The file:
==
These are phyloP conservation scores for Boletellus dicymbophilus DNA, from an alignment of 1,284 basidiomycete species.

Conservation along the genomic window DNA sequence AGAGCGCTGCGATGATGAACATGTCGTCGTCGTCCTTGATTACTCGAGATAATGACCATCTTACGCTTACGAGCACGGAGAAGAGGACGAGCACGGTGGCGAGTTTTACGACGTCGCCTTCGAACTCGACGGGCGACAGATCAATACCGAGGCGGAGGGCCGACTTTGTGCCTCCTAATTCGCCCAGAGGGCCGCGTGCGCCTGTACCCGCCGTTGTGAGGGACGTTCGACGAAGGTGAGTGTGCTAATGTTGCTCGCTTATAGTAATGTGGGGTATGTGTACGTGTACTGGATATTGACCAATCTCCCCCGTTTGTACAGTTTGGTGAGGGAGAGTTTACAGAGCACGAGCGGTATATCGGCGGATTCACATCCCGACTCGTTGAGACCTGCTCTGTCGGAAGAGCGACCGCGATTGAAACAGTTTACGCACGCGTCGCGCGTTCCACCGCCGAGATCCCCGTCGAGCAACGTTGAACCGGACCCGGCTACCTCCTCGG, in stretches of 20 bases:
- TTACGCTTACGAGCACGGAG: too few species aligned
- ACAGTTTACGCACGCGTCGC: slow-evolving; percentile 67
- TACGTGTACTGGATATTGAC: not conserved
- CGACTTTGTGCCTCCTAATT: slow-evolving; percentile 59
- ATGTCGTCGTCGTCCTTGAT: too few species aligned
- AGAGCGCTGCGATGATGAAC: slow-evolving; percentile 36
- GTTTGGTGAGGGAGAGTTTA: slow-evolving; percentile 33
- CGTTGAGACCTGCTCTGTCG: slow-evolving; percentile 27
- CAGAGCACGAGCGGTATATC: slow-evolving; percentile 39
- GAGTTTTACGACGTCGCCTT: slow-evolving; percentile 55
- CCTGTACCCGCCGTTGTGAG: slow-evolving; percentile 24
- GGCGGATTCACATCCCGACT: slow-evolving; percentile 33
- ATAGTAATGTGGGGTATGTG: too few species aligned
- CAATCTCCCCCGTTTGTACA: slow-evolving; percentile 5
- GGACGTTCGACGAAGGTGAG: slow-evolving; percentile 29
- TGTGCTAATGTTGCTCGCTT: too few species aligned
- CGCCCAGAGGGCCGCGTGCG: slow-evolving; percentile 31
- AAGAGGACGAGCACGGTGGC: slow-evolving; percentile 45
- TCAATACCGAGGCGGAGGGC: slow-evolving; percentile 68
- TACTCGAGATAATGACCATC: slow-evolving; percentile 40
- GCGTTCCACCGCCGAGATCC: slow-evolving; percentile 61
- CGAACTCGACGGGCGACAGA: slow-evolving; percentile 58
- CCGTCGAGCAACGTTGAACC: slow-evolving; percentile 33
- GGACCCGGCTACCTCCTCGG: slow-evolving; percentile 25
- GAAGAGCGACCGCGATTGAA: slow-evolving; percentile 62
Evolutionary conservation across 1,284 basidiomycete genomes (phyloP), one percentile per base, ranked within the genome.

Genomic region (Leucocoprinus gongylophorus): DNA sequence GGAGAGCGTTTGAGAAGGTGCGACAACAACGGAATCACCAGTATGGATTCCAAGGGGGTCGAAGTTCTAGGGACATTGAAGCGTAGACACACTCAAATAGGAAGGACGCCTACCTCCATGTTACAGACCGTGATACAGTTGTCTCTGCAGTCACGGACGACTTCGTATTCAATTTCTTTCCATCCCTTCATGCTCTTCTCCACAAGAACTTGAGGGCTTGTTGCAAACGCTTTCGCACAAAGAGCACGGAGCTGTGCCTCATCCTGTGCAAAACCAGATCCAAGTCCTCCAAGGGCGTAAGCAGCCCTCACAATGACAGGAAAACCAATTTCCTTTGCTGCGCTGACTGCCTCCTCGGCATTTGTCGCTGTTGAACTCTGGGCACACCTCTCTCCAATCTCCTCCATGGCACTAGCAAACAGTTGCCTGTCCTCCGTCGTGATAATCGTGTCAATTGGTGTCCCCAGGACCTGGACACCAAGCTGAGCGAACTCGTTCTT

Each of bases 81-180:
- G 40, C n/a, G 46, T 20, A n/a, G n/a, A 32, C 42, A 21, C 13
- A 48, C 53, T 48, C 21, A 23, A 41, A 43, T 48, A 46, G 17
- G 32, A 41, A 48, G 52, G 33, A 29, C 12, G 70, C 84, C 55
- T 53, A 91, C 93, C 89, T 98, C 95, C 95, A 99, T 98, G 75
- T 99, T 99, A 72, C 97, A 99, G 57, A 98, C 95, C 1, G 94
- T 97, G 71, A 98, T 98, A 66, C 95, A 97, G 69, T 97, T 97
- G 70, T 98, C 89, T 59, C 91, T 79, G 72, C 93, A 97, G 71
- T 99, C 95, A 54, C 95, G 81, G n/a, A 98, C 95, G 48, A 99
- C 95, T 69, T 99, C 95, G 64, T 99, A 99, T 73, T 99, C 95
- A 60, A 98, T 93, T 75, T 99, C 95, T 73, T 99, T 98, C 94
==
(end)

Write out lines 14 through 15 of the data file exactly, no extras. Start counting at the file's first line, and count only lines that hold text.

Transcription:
- GGCGGATTCACATCCCGACT: slow-evolving; percentile 33
- ATAGTAATGTGGGGTATGTG: too few species aligned